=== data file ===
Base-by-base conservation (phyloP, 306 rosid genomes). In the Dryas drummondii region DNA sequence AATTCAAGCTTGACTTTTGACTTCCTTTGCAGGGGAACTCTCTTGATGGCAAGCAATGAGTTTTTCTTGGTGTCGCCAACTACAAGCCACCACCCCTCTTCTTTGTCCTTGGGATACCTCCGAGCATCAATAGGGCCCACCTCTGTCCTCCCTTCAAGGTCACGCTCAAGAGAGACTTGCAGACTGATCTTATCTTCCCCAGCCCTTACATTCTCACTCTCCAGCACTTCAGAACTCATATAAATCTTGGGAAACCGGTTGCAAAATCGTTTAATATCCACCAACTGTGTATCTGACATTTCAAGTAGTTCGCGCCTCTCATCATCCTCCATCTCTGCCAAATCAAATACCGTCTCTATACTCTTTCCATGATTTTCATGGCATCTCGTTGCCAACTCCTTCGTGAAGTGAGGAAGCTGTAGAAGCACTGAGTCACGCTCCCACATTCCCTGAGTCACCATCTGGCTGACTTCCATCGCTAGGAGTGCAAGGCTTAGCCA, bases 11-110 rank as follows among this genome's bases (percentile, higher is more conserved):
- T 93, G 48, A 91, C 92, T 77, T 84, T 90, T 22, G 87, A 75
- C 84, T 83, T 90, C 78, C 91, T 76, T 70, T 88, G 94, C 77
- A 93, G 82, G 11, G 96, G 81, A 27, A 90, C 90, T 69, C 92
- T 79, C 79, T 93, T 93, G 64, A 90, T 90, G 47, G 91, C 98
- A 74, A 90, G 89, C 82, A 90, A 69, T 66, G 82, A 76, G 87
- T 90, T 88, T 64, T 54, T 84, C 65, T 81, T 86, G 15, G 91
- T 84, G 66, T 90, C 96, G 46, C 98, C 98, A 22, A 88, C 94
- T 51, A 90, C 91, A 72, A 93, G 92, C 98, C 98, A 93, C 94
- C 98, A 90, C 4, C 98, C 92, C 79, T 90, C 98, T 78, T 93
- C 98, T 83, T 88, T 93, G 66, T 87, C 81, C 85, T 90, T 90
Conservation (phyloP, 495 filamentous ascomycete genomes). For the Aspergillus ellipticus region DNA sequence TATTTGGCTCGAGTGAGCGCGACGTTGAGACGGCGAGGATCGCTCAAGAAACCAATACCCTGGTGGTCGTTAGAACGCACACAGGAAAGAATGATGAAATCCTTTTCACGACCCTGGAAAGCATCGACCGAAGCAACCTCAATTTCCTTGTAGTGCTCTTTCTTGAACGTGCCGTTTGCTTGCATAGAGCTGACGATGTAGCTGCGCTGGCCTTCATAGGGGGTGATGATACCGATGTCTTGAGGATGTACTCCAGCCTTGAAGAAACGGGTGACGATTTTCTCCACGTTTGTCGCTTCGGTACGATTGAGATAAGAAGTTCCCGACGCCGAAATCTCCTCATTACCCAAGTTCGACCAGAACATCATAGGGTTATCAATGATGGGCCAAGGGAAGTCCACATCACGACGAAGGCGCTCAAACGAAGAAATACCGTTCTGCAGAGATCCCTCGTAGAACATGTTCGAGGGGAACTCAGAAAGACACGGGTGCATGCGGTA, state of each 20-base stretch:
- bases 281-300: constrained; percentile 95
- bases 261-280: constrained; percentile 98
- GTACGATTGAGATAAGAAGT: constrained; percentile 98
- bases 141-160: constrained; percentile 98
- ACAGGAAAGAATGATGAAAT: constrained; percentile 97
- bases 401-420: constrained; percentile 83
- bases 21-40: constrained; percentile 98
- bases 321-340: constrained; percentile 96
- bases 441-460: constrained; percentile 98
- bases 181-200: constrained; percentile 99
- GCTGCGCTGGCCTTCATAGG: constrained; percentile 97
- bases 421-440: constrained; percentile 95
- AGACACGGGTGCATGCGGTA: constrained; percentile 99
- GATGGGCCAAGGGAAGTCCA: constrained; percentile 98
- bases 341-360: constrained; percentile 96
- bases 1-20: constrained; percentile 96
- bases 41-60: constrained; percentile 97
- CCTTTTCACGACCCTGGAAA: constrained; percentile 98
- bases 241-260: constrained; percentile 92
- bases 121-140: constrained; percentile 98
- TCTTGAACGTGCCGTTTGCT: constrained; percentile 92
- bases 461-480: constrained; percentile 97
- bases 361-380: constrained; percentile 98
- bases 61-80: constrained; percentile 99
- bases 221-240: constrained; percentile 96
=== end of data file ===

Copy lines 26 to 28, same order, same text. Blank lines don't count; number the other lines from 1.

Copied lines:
- GATGGGCCAAGGGAAGTCCA: constrained; percentile 98
- bases 341-360: constrained; percentile 96
- bases 1-20: constrained; percentile 96